Marikana miners march peacefully for change

accreditation
0:00
play article
Subscribers can listen to this article
Miners sing and dance during the commemoration of the 2012 Marikana massacre in August 2016.
Miners sing and dance during the commemoration of the 2012 Marikana massacre in August 2016.
Felix Dlangamandla, Beeld, Gallo Images
  • Miners in the North West held a peaceful march on Thursday.
  • They say since the Marikana massacre in 2012, nothing has been done to deliver on the promises made to communities in the area.
  • The Marikana Cluster Crisis Movement says it wants meaningful development.

A march by the Marikana community to different mines on the platinum belt in the North West, to hand over memorandums on Thursday, went off without incident.

Police spokesperson Lieutenant-Colonel Amanda Funani told News24 the community marched to Tharisa Mine to hand over its memorandum, but management was not available to accept it.

The group of around 500 people then made their way to Sibanye.

Funani added while Public Order Police were deployed to monitor the march, it had been peaceful with no reported of violence or criminal cases opened.

Miners from Marikana had previously threatened to shut down the mines, saying there had been no change since 34 miners were killed during a protest, which has become known as the Marikana massacre.

ALSO READ | Marikana massacre: Cop bursts into tears recalling how a colleague was hacked to death

In a statement, the Marikana Cluster Crisis Movement claimed promises made to communities by the mines - such as housing, ownership in mines and skills development - had not been fulfilled.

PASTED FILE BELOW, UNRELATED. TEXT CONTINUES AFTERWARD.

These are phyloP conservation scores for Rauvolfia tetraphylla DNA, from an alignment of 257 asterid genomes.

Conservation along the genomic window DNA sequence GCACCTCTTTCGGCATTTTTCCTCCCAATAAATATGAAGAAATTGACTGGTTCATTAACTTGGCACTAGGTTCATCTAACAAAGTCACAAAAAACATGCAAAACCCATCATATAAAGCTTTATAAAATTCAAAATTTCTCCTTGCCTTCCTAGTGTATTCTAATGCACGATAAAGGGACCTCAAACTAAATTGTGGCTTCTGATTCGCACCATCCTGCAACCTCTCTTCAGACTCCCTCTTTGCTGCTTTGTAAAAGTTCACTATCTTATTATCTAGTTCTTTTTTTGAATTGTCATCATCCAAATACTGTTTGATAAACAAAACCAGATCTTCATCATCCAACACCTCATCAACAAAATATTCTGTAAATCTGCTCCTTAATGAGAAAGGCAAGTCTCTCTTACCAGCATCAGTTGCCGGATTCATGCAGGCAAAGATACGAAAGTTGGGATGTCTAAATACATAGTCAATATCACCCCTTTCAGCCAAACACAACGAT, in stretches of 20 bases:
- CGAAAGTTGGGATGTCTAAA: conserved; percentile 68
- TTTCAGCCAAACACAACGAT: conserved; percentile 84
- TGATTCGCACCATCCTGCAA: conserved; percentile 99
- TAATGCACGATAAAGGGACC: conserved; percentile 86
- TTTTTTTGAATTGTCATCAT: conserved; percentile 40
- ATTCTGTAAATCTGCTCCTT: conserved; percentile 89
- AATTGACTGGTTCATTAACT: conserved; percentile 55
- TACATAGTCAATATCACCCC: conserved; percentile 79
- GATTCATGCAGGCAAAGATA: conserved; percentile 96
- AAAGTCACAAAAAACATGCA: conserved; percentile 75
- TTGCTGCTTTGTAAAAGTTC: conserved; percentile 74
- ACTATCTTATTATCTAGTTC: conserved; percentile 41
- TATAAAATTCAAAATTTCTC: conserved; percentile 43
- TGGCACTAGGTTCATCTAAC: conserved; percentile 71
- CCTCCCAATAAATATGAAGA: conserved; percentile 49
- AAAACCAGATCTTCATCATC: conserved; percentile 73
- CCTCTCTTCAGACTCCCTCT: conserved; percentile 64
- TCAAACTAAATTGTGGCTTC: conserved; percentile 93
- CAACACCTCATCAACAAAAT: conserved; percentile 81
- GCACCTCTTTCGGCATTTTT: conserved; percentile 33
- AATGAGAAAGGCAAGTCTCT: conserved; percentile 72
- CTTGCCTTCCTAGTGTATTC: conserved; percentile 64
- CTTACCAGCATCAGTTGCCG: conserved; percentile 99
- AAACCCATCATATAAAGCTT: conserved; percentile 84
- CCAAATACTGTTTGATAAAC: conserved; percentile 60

"These communities still languish under the boot of oppressive mining magnates, which operate with little to no accountability to anyone but their shareholders.

"We demand that the promises made by these mines in and around Marikana are immediately fulfilled, or at the very least, addressed and that communities are given top priority in terms of meaningful development," their statement read.  

The civic organisation said after the massacre in 2012 the needs of miners were addressed but not those of mining communities.

Some of their demands are as follows:

We demand 800 jobs immediately.

Business opportunities for local companies.

An upgrade of the taxi rank.

Shelters for hawkers.

Public toilets to accommodate the public.

Review the recruitment policy which disadvantages the marginalised.

The trust fund report and the names of the trustees since the formation of the Mmaditlhlokwa Community Trust.

A robust social and labour plan.

We demand an urgent relocation plan.

We demand the grave relocation report since there are missing graves.


Do you want to know more about this topic? Sign up for one of News24's 33 newsletters to receive the information you want in your inbox. Special newsletters are available to subscribers.

We live in a world where facts and fiction get blurred
In times of uncertainty you need journalism you can trust. For 14 free days, you can have access to a world of in-depth analyses, investigative journalism, top opinions and a range of features. Journalism strengthens democracy. Invest in the future today. Thereafter you will be billed R75 per month. You can cancel anytime and if you cancel within 14 days you won't be billed. 
Subscribe to News24
Rand - Dollar
15.86
+0.1%
Rand - Pound
19.80
-0.0%
Rand - Euro
16.74
+0.3%
Rand - Aus dollar
11.16
+0.1%
Rand - Yen
0.12
+0.1%
Gold
1,843.63
+0.1%
Silver
21.69
-1.1%
Palladium
1,963.50
-2.3%
Platinum
955.00
-1.2%
Brent Crude
112.04
+2.6%
Top 40
61,000
-1.2%
All Share
67,575
-1.0%
Resource 10
72,529
+1.6%
Industrial 25
72,948
-3.9%
Financial 15
15,746
+0.1%
All JSE data delayed by at least 15 minutes Iress logo
Editorial feedback and complaints

Contact the public editor with feedback for our journalists, complaints, queries or suggestions about articles on News24.

LEARN MORE